Jamie is sitting alone at a table, unstrapping his hand and pouring himself a drink. Cercei all but kicks down the door and makes a B-line for his pants. Jamie tries to put his hand back on, but theres no time for that in Cercei’s agenda. She’s a woman who knows what she wants, and isn’t going to let anything stop her, she’s drunk on her own power, and is flirting with it in a dangerous way. I don’t know how to feel about torture and murder make Cercei want some lovin’ from her twin brother, but it’s definitely not a good feeling. Theres a knock at the door and Jamie tries to shuffle away like a gentleman, but Cercei doesn’t care. She’s the queen, and if she wants to tell a maid that she and her brother had such wild sex that they need new sheet’s, then dammit she’s going to.

The Iron Bank of Bravos has come to collect their debts, and instead of paying her debts, Cercei uses some similar political tactics as her brother to convince them to instead extend their line of credit. The Iron Bank is worried that Lannister’s will lose the war, and they want to back the other guys. Cercei convinces them otherwise, and avoids losing their funding, and the war overall. I’m just saying, for a show that keeps telling us that Lannister’s pay their debts, I’ve never actually seen them pay their debt’s, they just keep killing people.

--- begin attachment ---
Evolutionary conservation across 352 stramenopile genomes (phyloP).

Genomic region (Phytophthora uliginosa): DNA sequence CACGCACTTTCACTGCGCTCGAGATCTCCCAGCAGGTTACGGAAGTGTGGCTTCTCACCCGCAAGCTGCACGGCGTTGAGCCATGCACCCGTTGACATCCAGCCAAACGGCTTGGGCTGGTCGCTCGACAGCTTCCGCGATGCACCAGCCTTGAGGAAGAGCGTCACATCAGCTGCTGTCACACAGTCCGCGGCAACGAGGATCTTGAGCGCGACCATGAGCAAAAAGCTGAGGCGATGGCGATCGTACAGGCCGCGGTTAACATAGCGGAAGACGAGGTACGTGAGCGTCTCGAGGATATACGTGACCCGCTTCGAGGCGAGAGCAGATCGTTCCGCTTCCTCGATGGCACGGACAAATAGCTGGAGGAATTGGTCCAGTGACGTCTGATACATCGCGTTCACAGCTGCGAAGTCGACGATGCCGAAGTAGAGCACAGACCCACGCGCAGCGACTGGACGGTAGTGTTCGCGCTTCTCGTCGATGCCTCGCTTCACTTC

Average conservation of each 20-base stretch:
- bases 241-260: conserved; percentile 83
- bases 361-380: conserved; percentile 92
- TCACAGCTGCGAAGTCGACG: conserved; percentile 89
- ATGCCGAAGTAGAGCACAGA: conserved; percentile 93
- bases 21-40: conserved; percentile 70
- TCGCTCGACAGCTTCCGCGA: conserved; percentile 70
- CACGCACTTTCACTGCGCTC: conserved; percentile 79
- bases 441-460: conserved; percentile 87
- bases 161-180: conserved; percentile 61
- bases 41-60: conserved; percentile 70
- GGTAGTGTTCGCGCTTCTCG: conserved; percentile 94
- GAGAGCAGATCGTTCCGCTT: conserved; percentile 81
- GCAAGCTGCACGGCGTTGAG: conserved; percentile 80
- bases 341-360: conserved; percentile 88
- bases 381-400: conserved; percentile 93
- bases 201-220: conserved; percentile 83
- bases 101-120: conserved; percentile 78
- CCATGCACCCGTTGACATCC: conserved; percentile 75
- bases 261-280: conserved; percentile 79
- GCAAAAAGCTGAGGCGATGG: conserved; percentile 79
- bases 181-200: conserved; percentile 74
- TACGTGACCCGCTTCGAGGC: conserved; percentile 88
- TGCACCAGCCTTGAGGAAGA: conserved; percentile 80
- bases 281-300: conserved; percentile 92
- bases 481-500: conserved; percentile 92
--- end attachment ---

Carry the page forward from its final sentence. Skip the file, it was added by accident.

Winterfell

For such a long, tragic story, Sansa has really come into her own as a leader. For so long, she’s been playing the Game of Thrones, and losing. Now that she’s in charge, she get’s to put everything she’s learned the hard way into practice. She’s giving orders, making decisions, and genuinely kicking ass at it. Thats when Littlefinger makes his move. He gives her some song and dance about how every battle needs to be fought in the mind for it to be successful. Littlefinger is creepy, but I’m confident Sansa can see through his act and will hopefully be able to play him for her personal gain.